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Why I’m hanging on to Sierra Wireless despite its runup

Chris Umiastowski is the growth investor for Globe Investor's Strategy Lab. Follow his contributions here and view his model portfolio here.

When I added shares of Sierra Wireless Inc. to my Strategy Lab model portfolio, I did so because of the small cap company's exposure to what we now call "The Internet of Things." The Richmond, B.C.-based company exhibited, and still exhibits, the right combination of great management, leadership in its industry and big potential growth. Those are the kinds of investments I like to tuck away in my portfolio for a long time to come.

So far, my bet on Sierra Wireless has turned out to be correct. When we started Strategy Lab in September, 2012, the shares traded at $8.67 (U.S.). Today, as I write this, the stock is at about $28 allowing me to show a gain of well over 200 per cent. It's no Netflix (more than a 700 per cent gain), but I'll take it. For a trade that is coming up on its second anniversary, I have no complaints.

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Quite a few people seem to be wondering if the stock is still worth holding. With such a huge run in price isn't it getting expensive? After all, the stock is at a record high for the past decade.

Anyone who follows my way of thinking about stocks already knows the answer to this question. I'm not afraid to hold onto stocks that are hitting new highs. Yes, they sometimes come crashing down. But the simple truth of the matter is you can't get enormous returns without holding onto stocks that are constantly reaching new highs. If you let yourself get freaked out because of the psychology of price anchoring (comparing today's price to some past price), you'll never be able to settle into the mindset of a long term investor.

I still very much like Sierra Wireless today. They are the biggest vendor of cellular modems for use in things such as cars, payment terminals, digital billboards, Internet routers, home alarms and many other vertical markets where cellular connectivity needs to be embedded in a product. For example, Philips just teamed up with Sierra to offer municipalities a way to monitor and control streetlights via wireless connections to each light. New applications like this are bound to keep popping up over the next decade. In many cases, Sierra is also pushing its own services platform so customers can manage and control their infrastructure without having to build something from scratch. The upside for Sierra Wireless is higher-margin recurring revenue.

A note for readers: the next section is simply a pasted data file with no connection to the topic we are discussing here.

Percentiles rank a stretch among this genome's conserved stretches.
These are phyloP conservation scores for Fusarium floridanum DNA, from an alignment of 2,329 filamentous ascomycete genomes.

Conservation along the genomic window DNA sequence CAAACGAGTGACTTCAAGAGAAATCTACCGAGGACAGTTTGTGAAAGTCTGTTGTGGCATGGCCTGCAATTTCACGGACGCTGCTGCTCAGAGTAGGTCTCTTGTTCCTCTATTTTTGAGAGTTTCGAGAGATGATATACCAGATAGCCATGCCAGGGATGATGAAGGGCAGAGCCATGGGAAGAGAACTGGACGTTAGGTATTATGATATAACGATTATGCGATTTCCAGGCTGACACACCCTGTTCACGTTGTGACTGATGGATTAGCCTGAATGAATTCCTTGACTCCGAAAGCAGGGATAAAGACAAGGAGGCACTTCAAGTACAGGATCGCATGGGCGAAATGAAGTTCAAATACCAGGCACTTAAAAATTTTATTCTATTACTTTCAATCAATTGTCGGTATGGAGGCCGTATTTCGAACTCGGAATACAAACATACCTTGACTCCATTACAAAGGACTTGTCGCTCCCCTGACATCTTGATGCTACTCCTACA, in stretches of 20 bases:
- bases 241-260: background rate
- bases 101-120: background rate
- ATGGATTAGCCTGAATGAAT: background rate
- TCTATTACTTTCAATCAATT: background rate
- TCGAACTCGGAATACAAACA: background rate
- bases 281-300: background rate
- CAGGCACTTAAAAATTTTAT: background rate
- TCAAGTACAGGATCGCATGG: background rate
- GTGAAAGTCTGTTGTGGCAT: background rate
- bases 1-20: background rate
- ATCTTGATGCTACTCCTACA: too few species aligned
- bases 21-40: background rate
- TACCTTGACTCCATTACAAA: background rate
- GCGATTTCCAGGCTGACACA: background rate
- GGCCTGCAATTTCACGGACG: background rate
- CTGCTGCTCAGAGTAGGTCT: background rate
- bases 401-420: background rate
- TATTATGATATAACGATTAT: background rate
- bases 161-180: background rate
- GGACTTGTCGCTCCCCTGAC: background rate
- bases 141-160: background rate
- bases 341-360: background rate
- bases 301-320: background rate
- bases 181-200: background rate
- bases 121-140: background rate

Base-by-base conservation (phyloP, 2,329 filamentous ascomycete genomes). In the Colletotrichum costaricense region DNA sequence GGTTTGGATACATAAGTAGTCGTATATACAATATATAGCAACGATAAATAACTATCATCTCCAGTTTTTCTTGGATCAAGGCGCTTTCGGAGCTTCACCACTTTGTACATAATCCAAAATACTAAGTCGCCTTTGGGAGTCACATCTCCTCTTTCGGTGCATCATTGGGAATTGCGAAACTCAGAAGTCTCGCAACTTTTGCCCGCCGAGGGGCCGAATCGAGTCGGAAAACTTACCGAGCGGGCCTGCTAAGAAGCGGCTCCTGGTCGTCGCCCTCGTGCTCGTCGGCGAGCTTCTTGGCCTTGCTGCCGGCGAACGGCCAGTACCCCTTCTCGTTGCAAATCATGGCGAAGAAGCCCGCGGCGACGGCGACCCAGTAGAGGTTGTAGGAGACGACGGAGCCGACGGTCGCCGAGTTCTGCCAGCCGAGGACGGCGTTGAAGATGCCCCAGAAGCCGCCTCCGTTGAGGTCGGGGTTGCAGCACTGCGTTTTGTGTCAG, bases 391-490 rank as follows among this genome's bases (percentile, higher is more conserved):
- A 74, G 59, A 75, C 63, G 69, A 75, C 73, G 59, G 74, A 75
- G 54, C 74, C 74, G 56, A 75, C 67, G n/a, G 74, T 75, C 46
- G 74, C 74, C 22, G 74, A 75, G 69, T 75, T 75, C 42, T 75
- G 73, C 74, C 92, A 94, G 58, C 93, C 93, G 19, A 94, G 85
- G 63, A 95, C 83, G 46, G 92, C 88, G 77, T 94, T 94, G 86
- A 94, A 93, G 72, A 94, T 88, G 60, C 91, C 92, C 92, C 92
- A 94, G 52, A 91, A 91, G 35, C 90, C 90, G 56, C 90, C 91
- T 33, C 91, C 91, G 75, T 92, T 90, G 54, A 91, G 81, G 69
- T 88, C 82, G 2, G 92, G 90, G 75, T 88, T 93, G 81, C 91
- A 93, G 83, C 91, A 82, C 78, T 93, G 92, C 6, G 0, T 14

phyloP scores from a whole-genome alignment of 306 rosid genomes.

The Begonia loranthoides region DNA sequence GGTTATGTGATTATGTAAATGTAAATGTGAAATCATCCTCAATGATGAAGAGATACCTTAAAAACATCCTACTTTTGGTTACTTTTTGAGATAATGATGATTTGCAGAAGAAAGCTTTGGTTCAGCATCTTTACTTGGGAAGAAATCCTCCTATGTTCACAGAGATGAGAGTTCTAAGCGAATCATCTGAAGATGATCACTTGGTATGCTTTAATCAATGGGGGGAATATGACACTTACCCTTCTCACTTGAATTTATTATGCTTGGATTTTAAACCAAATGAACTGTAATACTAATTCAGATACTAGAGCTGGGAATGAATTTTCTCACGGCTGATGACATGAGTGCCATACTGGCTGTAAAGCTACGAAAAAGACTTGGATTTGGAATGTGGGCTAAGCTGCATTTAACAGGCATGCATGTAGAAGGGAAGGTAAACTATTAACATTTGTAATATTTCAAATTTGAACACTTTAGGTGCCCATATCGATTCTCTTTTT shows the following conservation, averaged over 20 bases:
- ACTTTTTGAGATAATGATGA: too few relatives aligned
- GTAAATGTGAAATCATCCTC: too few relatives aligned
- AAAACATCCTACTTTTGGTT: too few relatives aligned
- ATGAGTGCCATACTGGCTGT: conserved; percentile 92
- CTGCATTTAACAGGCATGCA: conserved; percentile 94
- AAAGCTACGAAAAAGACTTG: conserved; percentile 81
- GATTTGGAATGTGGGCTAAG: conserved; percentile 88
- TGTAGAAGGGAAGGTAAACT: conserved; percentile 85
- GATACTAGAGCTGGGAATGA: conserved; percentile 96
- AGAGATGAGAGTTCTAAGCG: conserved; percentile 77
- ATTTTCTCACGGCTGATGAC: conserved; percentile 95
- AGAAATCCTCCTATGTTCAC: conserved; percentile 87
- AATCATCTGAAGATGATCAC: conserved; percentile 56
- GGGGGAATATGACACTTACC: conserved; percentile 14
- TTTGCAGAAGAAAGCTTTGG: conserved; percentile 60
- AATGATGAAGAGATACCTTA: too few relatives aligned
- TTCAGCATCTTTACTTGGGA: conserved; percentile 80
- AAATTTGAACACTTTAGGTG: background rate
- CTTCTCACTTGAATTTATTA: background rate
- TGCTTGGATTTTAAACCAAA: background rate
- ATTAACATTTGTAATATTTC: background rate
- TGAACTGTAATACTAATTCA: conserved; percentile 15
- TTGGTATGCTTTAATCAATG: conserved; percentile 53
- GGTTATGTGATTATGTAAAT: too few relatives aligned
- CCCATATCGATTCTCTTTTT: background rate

Last quarter revenue was $135-million, which represents organic growth of about 17 per cent. Adjusted earnings per share was eight cents. That's not enough profit to support a $28 stock price. But I expect they can ramp up revenue without having to spend a lot more on operating expenses. In other words, there is a lot of leverage in their business model. Next quarter, the company expects to grow revenue to perhaps $140-million, yet earnings should grow to as much as 15 cents a share. A quick run-rate calculation on this (60 cents a year) tells me that the stock price reflects about 48 times this level of earnings.

That probably sounds expensive to many readers. But I'm looking for another double in the next five years. In that time, I think Sierra Wireless can grow to $1-billion in revenue and achieve a 10-per-cent operating margin. After tax, that should lead to more than $2 in earnings per share assuming some share dilution. If the company still has a reasonable growth rate at that time, I'd expect the stock to trade at more than $50 a share. So I'm not expecting another 200 per cent gain in two years, but I do think it's a market-beating stock over the next five years.

The author owns Sierra Wireless in both in his Strategy Lab and personal portfolios.

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About the Author

Chris Umiastowski, P. Eng., MBA, has over a decade of professional experience analyzing technology stocks as a former top ranked equity analyst on Bay Street. Prior to that, he worked as an engineer in the telecom industry. His deep technology and analytical experience help him identify investment opportunities that come from sweeping change in tech-centric industries. More


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